Yet, as I noted earlier, many editors disagree with me. I recall having this discussion 20 years ago on an editorial forum, and 20 years later, the discussion still arises.

I hesitate to call the “bill-for-all-you-can” approach dishonest, but that is what it seems like to me. To my mind, the idea of a bargain between two parties is that each should be a winner, not that one be a winner and the other a loser. In the case of the scenario described, the editor is the winner in at least two aspects: (a) the $35/hour fee the editor desired has been agreed to, and (b) the editor has been awarded the job at the fee the editor desires. The client is the winner in at least two aspects: (a) in the event that the editor finds the project easier to deal with than the client expects and can do the job in fewer hours, the client expects to pay less money for the editing and save on its budget, and (b) the client expects its potential out-of-pocket costs are limited to the budgeted amount.

Under the ethics standards proposed by the editors who believe they alone should reap the rewards, the editor is the winner (a) because the editor will be paid more than the agreed-upon hourly rate should the editor complete the project more quickly than the client anticipates, and (b) because the editor does not accept the client’s budget as a ceiling, the editor is protected against a project taking longer and will bill for overage. For the reasons that the editor is a winner, only the client is a loser.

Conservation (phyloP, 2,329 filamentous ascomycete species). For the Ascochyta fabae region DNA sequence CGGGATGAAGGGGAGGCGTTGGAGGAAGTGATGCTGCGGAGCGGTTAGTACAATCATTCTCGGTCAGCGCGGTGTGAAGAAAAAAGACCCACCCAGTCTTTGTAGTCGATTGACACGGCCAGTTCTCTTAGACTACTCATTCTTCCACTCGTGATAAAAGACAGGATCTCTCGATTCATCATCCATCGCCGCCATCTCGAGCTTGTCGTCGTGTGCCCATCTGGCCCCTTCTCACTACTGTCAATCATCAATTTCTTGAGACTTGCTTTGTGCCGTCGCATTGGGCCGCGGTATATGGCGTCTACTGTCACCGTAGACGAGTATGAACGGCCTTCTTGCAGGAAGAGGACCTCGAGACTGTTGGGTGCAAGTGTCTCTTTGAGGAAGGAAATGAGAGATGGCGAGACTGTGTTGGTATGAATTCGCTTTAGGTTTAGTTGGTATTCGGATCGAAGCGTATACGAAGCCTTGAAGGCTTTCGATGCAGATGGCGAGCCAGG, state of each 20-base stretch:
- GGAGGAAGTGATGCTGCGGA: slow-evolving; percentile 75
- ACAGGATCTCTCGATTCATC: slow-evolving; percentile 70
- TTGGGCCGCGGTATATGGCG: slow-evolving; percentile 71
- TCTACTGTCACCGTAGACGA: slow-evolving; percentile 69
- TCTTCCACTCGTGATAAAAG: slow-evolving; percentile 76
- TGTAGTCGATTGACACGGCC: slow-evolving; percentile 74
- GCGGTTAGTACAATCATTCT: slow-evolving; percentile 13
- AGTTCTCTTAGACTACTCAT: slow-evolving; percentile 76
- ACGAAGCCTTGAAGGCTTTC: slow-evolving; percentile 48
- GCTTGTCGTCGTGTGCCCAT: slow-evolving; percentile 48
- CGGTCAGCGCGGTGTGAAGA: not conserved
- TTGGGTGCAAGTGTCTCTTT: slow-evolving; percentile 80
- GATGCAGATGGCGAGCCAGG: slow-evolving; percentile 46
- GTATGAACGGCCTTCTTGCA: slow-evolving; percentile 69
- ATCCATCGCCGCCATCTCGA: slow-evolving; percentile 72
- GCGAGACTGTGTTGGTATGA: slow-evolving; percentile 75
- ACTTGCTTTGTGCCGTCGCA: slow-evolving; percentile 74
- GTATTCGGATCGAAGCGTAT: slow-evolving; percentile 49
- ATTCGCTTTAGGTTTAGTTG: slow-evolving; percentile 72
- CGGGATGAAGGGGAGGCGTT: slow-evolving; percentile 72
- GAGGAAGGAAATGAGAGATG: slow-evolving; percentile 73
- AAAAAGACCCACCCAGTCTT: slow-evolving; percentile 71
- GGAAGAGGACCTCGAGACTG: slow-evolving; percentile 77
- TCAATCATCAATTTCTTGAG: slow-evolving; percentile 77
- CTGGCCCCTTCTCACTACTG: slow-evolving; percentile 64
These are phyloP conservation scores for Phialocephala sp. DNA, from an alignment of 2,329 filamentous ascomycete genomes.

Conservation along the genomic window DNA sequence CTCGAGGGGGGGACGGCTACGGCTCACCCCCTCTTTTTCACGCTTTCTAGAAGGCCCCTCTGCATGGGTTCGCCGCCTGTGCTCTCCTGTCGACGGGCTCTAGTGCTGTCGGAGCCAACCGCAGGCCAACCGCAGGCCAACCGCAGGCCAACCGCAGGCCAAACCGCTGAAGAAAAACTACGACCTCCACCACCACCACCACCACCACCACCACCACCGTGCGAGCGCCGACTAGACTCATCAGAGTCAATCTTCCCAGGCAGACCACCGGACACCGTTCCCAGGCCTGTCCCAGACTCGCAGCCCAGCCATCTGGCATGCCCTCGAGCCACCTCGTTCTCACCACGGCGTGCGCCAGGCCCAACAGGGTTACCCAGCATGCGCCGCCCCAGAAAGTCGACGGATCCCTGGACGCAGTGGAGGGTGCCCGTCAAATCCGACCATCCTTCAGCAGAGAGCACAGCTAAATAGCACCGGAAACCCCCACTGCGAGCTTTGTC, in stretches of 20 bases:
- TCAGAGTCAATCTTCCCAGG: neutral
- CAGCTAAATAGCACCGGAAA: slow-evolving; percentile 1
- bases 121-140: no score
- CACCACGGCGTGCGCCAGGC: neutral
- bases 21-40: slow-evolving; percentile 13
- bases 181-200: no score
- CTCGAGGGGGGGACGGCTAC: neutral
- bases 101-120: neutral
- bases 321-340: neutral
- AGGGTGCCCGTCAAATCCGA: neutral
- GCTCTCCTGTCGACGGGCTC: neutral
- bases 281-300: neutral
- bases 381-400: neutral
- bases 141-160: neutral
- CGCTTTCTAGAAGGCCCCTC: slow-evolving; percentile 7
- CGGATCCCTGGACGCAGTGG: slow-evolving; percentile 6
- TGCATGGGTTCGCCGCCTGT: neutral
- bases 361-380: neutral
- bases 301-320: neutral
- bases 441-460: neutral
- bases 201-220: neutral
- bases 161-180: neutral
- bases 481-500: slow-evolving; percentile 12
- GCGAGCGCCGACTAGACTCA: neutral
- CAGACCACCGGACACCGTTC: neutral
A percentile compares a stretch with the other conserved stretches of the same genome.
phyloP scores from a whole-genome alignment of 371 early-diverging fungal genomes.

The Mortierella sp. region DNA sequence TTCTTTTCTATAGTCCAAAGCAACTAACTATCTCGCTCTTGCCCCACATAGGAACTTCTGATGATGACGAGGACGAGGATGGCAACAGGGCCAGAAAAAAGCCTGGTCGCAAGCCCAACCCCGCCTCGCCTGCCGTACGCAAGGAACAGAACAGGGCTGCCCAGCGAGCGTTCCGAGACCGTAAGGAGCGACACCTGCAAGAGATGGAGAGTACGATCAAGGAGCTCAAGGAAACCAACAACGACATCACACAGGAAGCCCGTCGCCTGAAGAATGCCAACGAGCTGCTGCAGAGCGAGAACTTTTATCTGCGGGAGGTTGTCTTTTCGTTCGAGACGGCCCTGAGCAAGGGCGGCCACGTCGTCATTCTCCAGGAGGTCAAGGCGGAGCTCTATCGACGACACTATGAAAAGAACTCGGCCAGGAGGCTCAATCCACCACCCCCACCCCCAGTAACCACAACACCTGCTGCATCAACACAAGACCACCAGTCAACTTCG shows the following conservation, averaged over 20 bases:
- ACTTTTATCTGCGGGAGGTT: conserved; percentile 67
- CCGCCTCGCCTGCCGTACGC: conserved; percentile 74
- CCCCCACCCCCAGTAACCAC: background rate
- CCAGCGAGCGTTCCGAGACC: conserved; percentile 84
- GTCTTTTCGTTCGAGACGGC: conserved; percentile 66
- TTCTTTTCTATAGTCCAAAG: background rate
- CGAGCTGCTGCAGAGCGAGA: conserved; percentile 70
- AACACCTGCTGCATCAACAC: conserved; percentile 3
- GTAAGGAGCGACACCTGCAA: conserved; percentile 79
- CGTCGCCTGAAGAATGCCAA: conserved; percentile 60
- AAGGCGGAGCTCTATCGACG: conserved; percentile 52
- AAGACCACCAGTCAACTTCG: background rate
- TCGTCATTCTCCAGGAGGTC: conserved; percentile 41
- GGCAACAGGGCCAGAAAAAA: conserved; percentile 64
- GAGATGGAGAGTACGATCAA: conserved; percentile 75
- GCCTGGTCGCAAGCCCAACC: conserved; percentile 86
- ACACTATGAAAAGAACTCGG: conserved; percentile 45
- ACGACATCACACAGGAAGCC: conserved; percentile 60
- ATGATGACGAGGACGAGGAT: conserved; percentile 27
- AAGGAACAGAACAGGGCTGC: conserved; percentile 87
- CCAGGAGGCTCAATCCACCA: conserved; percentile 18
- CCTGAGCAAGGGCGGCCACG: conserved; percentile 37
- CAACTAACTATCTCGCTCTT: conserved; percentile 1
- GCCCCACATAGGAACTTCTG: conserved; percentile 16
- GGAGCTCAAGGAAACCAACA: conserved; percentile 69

If in relationships there is supposed to balance, there is no balance in the situation where the editor always wins and the client always loses. (It also raises the question of what the incentive is for the editor to edit efficiently as the editor will earn more by being as inefficient as possible.)

The argument I have not yet made against the unbalanced approach’s inherent dishonesty, but which is an important argument, is this: The agreement between editor and client was for an hourly fee of $35, an amount that the editor proposed and the client accepted. If the editor finishes the project in 46 hours but charges the client’s budget of $3,500, the editor is really charging $76/hour — more than double the agreed-upon fee, and not the amount that was the basis of the bargain. That another editor might have taken 75 or 90 or 100 or more hours to do the same work with the same level of competency as the editor provided in 46 hours is, to me, a specious justification. Just as I can imagine an editor taking 75 hours to do the editing, I can imagine an editor taking 28 hours, yet none of the “bill-for-all-you-can” editors suggest that the client should be billed for just 28 hours because it is quite possible that another editor would have been even more efficient.

In editing, ethics is a personal matter. However, I do not see any acceptable justification being proposed for abandoning the “golden rule” — do unto others as you would have done unto you — just because an opportunity to do so arises. An agreed-upon bargain is one that should be kept and honored. That is how I conduct my business and how I expect those who do business with me to act.

What do you think? With which view are you aligned? Do you think billing for the budget amount if you take fewer hours to perform the job is ethically justifiable? Do you think it justifiable, especially without the concurrence of the client, to ignore the client’s expressed budget limit and bill for overage?